Some older-fashioned Japanese companies believe that you won’t be of much use until you’ve been employed for at least a few years. They believe that it takes a long time to train an individual.
Therefore, a lifetime of employment allows companies to train their employees to exactly fit the job, ensuring that they’ll get the best out of the employee.
As a result, changing jobs was more rare in Japan.
No Getting Fired, No Prospect of a Career
Since lifetime employment was the norm for a long time in Japan, the thinking around “careers” was a little different. Many employees didn’t have much say in what they got to work on — or even where they worked.
In such a system, the only career that exists is the one that’s within the same company. As long as you do your job and don’t get fired, you can be promoted within the company hierarchy.
And while it’s not impossible to get fired (it is if you stop showing up or violate your contract), it’s quite unlikely for most “seishain” (full-time employees).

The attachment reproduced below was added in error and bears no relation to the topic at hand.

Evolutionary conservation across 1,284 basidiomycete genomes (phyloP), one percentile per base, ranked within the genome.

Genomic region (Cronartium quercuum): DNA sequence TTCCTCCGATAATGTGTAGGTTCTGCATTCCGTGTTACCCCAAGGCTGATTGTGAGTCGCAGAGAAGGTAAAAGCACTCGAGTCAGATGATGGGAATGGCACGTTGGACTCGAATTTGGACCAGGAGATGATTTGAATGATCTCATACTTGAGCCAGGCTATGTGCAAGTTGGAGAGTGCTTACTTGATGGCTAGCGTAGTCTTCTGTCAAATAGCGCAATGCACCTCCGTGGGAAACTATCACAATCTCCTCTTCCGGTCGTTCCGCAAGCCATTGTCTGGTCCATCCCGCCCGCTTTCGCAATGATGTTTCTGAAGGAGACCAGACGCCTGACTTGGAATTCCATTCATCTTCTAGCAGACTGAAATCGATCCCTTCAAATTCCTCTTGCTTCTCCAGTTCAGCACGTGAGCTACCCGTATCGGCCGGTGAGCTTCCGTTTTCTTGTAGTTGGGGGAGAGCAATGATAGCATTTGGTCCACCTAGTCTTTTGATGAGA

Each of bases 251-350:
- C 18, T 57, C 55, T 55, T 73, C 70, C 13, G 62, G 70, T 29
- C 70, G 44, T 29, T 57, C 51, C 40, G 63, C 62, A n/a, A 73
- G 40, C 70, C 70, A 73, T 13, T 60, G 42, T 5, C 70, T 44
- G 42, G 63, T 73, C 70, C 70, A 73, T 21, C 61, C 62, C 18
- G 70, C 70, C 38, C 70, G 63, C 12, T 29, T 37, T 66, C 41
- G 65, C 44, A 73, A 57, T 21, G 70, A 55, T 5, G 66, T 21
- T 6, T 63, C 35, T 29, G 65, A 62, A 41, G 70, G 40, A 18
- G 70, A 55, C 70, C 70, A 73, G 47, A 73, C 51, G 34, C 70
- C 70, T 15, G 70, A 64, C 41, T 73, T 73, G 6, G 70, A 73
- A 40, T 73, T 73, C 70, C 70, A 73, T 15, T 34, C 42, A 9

When a company hires you right out of college, which is and has been the default in Japan for a long time (the shinotsu system), they have a responsibility toward you as well. Just like you’ll be dedicating your life and throwing any prospect of a dynamic career away, the company will take on training you as an employee and take care of you until you’re retired.
So, there’s sort of a balance. You’re expected to work until retirement at the same company, but the chances of losing your job are pretty slim.
I also talked about being unemployed in Japan in another post, where I covered the unemployment system in Japan in detail.
Things Are Changing
As with anything, it’s not all black and white.
Not every company in Japan adopts the lifelong employment culture, especially these days. Many foreign tech companies are more similar to the U.S. or European style, where changing jobs isn’t that big of a deal. New companies like these are popping up every day.
It was reported that, in 2021, the number of employees who registered on “Jeed,” a job-seeking platform for older citizens, increased by 2.7 percent. This increase is a trend that’s been going on for the past few years.